• Are they to be de facto in charge, controlling other GPs?
  • If this is selective and not inclusive, why should the public and the doctor accept or contribute to an untried system, which reduces choice, and may not ensure fairness and equity?
  • How would the proposed integration of primary care services be implemented?
  • Would the government’s public sector amenities be corporatised or privatised to an outside agency with the MOH reducing its role to that of regulatory function?
  • Would public sector amenities be given priority in the distribution of patients, at the expense of GPs?
  • Would GPs be marginalized?
  • Who pays who? GP’s fees—minimum fee for service, or capitation? Incentives? Grants and tax relief?
  • Would all GPs be required to become a FMS? Do we have the capacity for retraining?
  • Isn’t this potentially increasing healthcare costs?
  • If so why should doctors buy into such a system?
  • What goals and objectives have not yet been achieved, since GPs now look about >60% of all primary care patients in the country?
  • Are there indicators, which have shown inferiority of our current system compared with other countries’?
  • Credentialing—another layer of bureaucracy? MSQH? Who pays who? How much? Is it worth it?
  • Co-payment for prescriptions, for ‘special care’, chronic disease management?
  • Separation of prescribing from dispensing, how soon? How much co-payment by the public?
  • How would the GP gate-keeping function work?
  • Would private sector hospitals be marginalised, sidelined?
  • How would the free-trade agreements on healthcare be impacting on our system, what roles would foreign investors play? What about the still expanding establishments of more and more private hospitals? What are their roles in the new scheme?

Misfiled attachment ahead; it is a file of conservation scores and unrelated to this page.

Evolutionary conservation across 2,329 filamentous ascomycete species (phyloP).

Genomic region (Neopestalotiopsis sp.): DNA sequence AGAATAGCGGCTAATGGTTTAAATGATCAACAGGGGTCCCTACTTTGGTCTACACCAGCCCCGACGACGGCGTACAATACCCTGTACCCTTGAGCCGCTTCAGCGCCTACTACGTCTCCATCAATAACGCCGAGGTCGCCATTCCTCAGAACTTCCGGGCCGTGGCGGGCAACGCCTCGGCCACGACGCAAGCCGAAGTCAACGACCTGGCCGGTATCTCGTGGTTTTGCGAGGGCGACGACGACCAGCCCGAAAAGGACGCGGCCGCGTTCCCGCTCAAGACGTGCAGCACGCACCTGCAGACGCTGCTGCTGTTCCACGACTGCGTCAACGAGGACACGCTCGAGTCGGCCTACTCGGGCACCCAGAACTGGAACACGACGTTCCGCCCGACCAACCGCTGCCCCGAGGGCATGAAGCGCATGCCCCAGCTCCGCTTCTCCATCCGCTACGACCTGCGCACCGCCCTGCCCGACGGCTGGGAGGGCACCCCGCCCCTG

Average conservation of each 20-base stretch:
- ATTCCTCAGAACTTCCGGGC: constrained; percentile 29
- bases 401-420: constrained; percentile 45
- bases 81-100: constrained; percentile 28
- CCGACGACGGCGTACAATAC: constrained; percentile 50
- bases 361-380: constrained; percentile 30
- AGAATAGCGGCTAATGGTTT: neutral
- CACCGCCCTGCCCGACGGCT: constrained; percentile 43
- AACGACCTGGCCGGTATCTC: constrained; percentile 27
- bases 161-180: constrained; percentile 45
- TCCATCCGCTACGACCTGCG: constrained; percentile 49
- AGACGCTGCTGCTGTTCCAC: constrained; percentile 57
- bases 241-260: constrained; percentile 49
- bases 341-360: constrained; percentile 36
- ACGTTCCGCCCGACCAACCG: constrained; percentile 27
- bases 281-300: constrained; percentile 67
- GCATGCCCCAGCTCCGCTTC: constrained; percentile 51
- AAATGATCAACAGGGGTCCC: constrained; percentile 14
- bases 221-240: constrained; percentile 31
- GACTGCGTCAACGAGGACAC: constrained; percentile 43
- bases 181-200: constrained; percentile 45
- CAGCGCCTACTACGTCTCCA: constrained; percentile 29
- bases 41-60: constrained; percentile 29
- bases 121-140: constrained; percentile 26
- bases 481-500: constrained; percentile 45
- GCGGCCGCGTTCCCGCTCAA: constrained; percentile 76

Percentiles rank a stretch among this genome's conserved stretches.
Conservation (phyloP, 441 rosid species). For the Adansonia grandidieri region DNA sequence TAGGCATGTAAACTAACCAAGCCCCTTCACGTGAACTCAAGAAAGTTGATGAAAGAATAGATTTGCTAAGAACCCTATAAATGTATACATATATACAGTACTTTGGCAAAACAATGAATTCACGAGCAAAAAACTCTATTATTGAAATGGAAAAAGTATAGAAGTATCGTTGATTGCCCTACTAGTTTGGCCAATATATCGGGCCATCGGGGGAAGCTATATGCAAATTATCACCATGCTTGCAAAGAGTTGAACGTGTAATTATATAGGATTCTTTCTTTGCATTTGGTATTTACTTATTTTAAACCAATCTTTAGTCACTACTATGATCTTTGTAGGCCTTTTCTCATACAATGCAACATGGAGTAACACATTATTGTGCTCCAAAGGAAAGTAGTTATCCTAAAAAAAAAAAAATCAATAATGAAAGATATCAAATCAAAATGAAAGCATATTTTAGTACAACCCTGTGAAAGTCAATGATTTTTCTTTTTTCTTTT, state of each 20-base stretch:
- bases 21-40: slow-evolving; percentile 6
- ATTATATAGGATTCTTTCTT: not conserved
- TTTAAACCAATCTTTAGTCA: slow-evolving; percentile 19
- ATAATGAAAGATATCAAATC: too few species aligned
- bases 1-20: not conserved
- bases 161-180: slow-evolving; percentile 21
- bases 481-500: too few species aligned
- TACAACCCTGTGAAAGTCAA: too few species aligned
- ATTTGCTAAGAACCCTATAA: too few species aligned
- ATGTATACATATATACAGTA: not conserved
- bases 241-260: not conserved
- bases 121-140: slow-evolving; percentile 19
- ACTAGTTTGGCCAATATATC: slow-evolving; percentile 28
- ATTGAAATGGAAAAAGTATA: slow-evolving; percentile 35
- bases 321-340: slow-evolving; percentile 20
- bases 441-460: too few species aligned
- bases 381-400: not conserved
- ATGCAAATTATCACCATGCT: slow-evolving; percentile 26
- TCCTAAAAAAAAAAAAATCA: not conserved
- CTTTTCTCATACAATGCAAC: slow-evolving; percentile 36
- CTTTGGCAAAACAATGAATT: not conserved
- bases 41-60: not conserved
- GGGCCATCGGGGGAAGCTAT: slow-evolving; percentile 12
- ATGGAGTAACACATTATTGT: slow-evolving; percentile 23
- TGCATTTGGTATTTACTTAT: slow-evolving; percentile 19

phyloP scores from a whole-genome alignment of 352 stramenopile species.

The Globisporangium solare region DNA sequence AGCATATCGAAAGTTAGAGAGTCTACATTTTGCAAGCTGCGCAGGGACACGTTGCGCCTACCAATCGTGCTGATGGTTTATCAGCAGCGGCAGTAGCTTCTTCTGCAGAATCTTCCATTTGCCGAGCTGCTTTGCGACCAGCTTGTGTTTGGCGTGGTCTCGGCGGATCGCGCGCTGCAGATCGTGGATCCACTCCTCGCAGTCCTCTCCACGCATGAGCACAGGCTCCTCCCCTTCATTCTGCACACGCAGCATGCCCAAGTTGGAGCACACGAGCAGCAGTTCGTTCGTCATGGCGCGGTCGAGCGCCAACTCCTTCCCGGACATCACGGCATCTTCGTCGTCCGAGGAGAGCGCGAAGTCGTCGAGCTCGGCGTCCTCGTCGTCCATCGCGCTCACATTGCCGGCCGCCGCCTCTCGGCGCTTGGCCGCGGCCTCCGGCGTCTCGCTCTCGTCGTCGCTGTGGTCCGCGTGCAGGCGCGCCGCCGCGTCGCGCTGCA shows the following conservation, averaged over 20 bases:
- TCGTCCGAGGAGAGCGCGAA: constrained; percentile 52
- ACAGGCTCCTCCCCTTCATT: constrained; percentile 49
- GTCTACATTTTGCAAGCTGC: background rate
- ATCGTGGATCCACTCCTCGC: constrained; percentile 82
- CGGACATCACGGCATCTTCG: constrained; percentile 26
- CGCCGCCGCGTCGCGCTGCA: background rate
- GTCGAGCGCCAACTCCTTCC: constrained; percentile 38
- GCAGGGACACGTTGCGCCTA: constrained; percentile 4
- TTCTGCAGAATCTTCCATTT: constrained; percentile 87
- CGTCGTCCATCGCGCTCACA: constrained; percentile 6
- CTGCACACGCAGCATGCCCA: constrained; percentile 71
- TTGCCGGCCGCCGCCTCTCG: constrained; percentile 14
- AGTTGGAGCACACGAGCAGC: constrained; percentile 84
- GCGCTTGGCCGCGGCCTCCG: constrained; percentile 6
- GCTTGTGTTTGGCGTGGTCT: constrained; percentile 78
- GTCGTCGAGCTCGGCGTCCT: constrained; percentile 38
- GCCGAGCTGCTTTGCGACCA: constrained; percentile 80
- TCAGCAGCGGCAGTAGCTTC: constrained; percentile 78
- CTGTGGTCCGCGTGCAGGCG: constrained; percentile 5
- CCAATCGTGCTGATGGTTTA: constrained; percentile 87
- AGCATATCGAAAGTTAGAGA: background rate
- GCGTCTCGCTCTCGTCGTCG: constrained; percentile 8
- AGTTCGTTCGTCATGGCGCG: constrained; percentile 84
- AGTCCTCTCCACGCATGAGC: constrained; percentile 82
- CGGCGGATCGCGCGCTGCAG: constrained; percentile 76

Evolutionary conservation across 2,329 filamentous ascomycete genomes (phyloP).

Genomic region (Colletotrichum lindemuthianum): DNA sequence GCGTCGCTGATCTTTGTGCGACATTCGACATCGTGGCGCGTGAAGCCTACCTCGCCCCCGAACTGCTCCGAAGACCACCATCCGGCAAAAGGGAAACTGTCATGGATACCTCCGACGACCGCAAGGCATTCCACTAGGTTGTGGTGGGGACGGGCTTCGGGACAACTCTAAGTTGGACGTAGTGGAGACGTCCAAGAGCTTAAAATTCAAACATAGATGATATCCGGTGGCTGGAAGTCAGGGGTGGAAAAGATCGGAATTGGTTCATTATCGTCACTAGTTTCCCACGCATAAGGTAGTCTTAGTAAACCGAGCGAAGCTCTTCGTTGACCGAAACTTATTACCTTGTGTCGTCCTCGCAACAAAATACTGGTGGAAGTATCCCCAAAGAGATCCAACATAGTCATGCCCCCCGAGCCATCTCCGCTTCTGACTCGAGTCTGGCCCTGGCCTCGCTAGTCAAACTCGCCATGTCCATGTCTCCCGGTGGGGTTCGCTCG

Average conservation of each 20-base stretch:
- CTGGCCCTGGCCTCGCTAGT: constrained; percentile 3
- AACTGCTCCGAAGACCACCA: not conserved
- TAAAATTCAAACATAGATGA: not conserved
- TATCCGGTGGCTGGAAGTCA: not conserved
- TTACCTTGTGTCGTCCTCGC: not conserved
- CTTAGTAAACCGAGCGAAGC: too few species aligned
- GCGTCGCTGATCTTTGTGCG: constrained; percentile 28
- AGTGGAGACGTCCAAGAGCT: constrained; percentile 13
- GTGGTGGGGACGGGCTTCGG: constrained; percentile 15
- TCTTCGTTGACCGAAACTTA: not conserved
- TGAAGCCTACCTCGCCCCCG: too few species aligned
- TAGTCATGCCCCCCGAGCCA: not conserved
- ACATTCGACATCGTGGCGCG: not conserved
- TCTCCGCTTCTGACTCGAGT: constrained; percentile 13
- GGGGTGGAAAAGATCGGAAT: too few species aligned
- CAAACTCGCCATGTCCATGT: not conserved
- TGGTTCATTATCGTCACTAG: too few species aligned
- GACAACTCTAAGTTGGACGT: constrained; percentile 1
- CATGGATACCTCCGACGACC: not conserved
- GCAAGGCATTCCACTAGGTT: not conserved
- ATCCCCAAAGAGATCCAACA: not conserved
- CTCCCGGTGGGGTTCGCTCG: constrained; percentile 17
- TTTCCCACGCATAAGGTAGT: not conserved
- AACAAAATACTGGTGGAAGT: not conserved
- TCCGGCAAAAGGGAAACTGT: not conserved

• Whither indeed health or medical tourism?

Theoretical constructs remain just that, until pragmatic ground-level exercises showcase their shortcomings or test their true robustness. But a premature implementation of any restructuring which results in a systematic failure of delivery would be catastrophic. It could be very costly in terms of public confidence and even more disastrous, when delays and hiccups cause untoward bad outcomes for ill patients seeking help.

We therefore need to get the authorities to clearly define the role of MOH, the private sector (if there is any left standing!), the employers, the third party payers and insurers, in the new system, apart from the planning charts.

We also need to send a very clear and strong message to the government concerning the problems that could potentially arise and impact on both the public and the medical profession. Let’s all rally together and unite for a common good! We must encourage and get greater public and stakeholder input and feedback. Perhaps only then we can work something out which will meet the expectations of most if not all of our citizens.